The reported resignation of Waters highlights the problem in another way. 

If members of the party who are black are unhappy at the DA’s push behind these posters, then there is at least one white member who is so angry at the decision to remove them that he has resigned from his position.

It is possible that he is not the only person in the party unhappy at their removal. Considering Steenhuisen’s strong support for the message in the posters at first, he too, and those around him, may also be frustrated.

Steenhuisen’s election as leader came after the election of Helen Zille as the chair of the DA’s Federal Council. It was her election that led to Maimane’s resignation, followed hours later by Mashaba’s.

Such is the reality of South Africa that the election of Steenhuisen, as a white man, to the position of leader may also have symbolised this process to some voters, thus putting even more pressure on the party and on these dynamics.

It should be remembered that it is not only the DA that is suffering from divisions that may be intensified in this election.

While the DA’s divisions appear to be along the lines of race and inequality, the ANC’s problems appear to be about factions and position.

On Monday, the party’s deputy leader, Deputy President David Mabuza, met officials in Tshwane because the ANC region there has huge disputes over its candidate lists. 

So bad are the divisions that the party’s head of elections, Transport Minister Fikile Mbalula, even suggested that it would only be possible to deal with this problem after the election, through the process of holding by-elections.

To be clear: this is the head of elections of the ANC suggesting, before the local elections, that the disputes over ward candidate positions in the party are so intense they could be dealt with only through by-elections after the elections. Incredibly, he was saying this in public to voters before they cast their ballots.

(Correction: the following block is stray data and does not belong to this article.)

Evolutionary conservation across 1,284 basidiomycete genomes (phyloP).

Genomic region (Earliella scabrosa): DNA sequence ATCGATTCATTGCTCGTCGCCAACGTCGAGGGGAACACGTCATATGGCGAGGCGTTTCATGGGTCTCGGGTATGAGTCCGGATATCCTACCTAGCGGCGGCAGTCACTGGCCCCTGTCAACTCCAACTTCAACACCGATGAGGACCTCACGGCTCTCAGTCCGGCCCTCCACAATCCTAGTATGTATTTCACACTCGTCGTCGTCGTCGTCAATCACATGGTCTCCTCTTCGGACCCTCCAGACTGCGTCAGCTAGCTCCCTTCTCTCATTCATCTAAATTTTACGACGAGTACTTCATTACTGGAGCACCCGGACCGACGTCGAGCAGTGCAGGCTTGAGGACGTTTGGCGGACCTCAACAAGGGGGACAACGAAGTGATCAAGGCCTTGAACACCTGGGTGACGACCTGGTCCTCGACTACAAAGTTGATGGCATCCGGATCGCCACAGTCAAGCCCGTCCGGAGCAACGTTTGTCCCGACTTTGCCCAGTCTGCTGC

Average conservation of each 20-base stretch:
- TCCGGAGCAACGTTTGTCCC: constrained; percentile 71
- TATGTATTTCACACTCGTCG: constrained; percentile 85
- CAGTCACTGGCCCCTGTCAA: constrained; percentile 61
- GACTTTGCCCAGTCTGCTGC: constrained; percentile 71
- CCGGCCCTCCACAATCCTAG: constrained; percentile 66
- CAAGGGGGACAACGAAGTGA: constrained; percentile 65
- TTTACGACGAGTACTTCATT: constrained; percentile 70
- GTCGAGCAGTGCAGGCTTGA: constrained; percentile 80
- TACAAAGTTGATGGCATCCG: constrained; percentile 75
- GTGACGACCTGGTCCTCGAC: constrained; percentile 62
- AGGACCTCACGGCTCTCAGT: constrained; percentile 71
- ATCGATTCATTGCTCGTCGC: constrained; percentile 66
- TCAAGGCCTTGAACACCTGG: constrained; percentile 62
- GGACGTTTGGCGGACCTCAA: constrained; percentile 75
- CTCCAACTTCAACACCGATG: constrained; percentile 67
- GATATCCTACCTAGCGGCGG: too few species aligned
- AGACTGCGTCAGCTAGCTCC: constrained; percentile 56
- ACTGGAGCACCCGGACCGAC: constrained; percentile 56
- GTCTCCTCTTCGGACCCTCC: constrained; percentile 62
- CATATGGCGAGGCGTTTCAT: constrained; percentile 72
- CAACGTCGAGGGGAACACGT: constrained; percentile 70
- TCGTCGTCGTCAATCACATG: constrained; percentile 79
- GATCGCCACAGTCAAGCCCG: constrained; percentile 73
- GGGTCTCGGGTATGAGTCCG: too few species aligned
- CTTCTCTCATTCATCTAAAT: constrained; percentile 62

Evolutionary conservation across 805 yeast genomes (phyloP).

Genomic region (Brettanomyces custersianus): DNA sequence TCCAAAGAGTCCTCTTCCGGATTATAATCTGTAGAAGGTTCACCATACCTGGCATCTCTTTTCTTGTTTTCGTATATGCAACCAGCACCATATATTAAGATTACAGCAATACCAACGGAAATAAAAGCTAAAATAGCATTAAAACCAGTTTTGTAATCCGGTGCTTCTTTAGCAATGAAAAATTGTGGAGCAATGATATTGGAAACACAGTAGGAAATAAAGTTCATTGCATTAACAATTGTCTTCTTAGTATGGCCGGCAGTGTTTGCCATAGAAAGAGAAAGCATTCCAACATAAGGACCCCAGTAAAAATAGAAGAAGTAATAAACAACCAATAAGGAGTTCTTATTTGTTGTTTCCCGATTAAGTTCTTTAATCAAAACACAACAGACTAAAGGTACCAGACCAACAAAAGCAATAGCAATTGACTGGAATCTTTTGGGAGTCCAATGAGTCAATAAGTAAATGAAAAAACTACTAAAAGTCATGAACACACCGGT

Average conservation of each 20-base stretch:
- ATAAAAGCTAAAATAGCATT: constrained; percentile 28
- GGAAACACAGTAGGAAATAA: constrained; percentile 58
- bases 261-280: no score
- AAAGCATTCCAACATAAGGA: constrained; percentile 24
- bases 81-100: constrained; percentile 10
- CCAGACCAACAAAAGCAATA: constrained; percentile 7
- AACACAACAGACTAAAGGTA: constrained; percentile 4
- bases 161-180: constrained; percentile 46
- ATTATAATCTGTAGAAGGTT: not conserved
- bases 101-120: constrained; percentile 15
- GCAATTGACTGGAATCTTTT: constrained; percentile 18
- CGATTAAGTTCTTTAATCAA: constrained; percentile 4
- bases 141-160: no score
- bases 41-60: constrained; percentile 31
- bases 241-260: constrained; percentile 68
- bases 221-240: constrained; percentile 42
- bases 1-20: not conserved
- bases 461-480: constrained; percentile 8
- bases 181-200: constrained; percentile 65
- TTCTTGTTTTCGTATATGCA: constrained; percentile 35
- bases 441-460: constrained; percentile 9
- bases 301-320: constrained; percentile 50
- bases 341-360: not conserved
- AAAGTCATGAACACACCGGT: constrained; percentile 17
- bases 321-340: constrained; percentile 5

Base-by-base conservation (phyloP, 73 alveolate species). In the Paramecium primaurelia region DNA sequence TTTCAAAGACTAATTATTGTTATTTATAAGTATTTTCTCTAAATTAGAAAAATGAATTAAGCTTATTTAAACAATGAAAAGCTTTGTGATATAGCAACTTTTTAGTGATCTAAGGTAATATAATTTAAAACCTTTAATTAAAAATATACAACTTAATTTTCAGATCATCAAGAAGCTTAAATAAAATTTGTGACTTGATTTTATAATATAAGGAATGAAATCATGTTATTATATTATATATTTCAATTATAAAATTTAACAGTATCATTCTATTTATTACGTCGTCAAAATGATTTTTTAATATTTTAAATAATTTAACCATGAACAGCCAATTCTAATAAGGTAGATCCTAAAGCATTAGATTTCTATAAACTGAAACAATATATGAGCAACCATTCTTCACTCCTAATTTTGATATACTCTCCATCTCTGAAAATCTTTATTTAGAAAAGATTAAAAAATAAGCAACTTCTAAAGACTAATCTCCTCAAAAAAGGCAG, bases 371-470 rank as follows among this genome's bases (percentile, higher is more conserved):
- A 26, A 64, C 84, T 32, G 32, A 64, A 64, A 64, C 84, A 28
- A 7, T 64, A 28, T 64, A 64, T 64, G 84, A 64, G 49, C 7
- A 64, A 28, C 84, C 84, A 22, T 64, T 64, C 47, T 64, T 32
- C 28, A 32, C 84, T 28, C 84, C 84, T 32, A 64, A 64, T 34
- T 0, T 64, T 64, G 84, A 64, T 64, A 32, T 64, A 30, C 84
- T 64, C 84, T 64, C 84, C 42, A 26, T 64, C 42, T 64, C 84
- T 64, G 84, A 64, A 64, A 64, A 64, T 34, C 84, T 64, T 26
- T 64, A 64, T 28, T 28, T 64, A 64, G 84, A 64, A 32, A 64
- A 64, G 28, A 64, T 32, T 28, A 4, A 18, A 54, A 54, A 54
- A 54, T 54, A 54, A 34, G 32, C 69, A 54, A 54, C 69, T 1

It may be important to contrast the dynamics within the ANC and the DA now with what has happened in the past.

During a debate around whether the local elections should be merged with the provincial and national elections, then ANC secretary-general Gwede Mantashe once said he preferred to have elections every two to three years, because it helped to unite the ANC. The party would have someone to campaign against.

 The same may have been true for the DA. The ANC as it was then, and particularly the spectre of Jacob Zuma as president, may well have been a unifying factor for the DA.

Now things have changed. Elections may well result in further, even permanent division in the two biggest parties.

If this is the case it is a massive change to our politics and points to a future of division and dissent, in which elections deepen divisions around what the parties actually stand for, rather than easing them.

It is, of course, part of a much bigger dynamic, both here and in other countries, on how certain elements of identity have come to the fore in politics.

Predicting how this will end is difficult. But this election may well be an important stepping stone on the road towards a politics with no dominant big parties and many small ones vying for power. DM

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All Comments 15

  • What happened in Phoenix was wrong, and the ANC saw an opportunity to beat the racism drum, which echoed through the media echo chambers. I think the posters were a blunder too, as the DA will never be able to deflect racism claims that go like “when did you stop beating your wife”. Unfortunately identity politics seems to trump all other issues, and until our voters realise that they are being manipulated, SA will continue to be an undeveloping country.
    The prosecutions in Phoenix are an indication of what can be achieved when there is political will. This seems to be lacking with respect to the rest of the riots, even though there seems to be a lot of evidence and the ANC seems to be deeply implicated. Incitement to commit arson leading to deaths of people springs to mind…

  • The DA poster was the right tone, wrong topic. You can’t have mushy messaging if you want to win, but there are too many questions about what happened in Phoenix to make it just about defending your community, even if the alleged racist incidents involved a small minority of the community.